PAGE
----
Skip to content


Commissioner of Income-tax, Karnataka Vs. Corporation Bank Ltd. - Court Judgment

LegalCrystal Citation
SubjectDirect Taxation
CourtKarnataka High Court
Decided On
Case NumberIncome-tax Referred Case No. 99 of 1976
Judge
Reported in[1979]117ITR271(KAR); [1979]117ITR271(Karn)
ActsIncome Tax Act, 1961 - Sections 37, 37(1) and 37(2B)
AppellantCommissioner of Income-tax, Karnataka
RespondentCorporation Bank Ltd.
Appellant AdvocateS.R. Rajasekharamurthy, Adv.
Respondent AdvocateG. Sarangan, Adv.
Excerpt:
.....establishes that the delay has vitally prejudiced his case. just because there is delay, the punishment cannot be altered when the charge of fraud is proved. award was set aside. - those who enjoy the hospitality of their business friends should now no longer find their sense of gratitude diminished by the thought that a part of the hospitality is really paid for by the exchequer......or entertainment party to which they had been invited, but were served in the course of the assessee's business and during business hours as a matter of courtesy. there was no formal relationship of guest and host between the bank and its customers. in these circumstances, it would be too pedantic to say that serving a cup of coffee or tea to a customer who comes to the bank during business hours for transacting business, constituted entertainment. it would be more reasonable to treat the expenditure on serving coffee and tea as expenditure incidental to the assessee's business. hence, such expenditure should be regarded as coming within the ambit sub-s. (1) and not sub-s. (2b) of s. 37. 6. as a result of out foregoing discussion, our answer to the question referred to us in the.....
Judgment:

D.M. Chandrashekhar, C.J.

1. At the instance of the revenue, the Income-tax Appellate Tribunal, Bangalore Bench (hereinafter referred to as 'the Tribunal'), has referred under s. 256(1) of the Income-tax Act, 1961 (hereinafter referred to as 'the Act'), the following question of law:

'Whether, on the facts and in the circumstances of the case, the Tribunal is right in law in holding that the expenditure incurred by the assessee in a sum of Rs. 20, 278 does not constitute expenditure in the nature of entertainment expenditure within the meaning of section 37(2B) of the Income-tax Act, 1961 ?'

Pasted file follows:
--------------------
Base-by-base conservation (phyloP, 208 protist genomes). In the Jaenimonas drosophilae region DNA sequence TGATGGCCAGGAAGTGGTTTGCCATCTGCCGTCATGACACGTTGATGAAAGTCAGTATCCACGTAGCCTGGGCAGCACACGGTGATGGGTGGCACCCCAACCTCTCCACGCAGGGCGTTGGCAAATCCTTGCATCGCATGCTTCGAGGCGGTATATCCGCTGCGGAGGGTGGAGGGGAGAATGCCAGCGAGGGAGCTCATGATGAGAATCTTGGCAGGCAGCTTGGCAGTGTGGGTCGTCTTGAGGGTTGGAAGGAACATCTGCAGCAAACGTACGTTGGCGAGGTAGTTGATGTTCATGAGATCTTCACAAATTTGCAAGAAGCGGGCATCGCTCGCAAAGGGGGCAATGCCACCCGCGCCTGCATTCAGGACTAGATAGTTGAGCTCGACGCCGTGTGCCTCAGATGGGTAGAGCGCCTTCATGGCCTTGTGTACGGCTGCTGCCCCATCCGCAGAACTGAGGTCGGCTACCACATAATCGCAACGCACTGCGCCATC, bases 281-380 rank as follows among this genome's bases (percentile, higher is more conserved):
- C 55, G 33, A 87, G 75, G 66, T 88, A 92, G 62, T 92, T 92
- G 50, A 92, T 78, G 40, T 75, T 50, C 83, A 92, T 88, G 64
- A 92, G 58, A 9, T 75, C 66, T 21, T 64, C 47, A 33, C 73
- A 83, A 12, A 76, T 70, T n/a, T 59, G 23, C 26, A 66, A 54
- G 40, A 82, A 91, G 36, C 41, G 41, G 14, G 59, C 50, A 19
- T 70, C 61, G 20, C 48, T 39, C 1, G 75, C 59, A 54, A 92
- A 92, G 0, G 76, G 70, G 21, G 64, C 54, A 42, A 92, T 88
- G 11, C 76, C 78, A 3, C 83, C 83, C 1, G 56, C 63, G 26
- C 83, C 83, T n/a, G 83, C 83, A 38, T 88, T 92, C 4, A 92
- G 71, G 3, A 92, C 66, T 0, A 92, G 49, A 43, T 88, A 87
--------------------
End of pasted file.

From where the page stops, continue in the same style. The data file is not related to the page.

2. In para 2 of the statement of the case the material facts have been set out. They are: The assessee is a banking company having more than one hundred branches. Its important customers who come to its head office and branches for transacting business were served with coffee or tea. During the year in question the total expenditure incurred on serving coffee and tea was only Rs. 20, 278. This works out at an average about Rs. 200 per branch per year.

3. The ITO disallowed such expenditure on the ground that it came within the ambit of sub-s. (2B) of s. 37, which reads:

'Notwithstanding anything contained in this section, no allowance shall be made in respect of expenditure in the nature of entertainment expenditure incurred within India by any assessee after the February 28, 1970.'

4. The object of inserting sub-s. (2B), as explained by the Finance Minister, while presenting the Budget for the year 1970-71, was to curb ostentation and extravagance at the expense of the revenue. The Finance Minister observed:

'Those who enjoy the hospitality of their business friends should now no longer find their sense of gratitude diminished by the thought that a part of the hospitality is really paid for by the Exchequer.'

5. The term 'entertainment', occurring in s. 37(2B), has not been defined in the Act. In the absence of any definition, that word should be understood according to its ordinary meaning and in the context in which it is used in that sub-section. Coffee and tea were not served by the assessee to its customers at any reception or entertainment party to which they had been invited, but were served in the course of the assessee's business and during business hours as a matter of courtesy. There was no formal relationship of guest and host between the bank and its customers. In these circumstances, it would be too pedantic to say that serving a cup of coffee or tea to a customer who comes to the bank during business hours for transacting business, constituted entertainment. It would be more reasonable to treat the expenditure on serving coffee and tea as expenditure incidental to the assessee's business. Hence, such expenditure should be regarded as coming within the ambit sub-s. (1) and not sub-s. (2B) of s. 37.

6. As a result of out foregoing discussion, our answer to the question referred to us in the affirmative, i.e., against the revenue and in favour of the assessee.

7. However, there will be no order as to costs in this reference.


Save Judgments// Add Notes // Store Search Result sets // Organizer Client Files //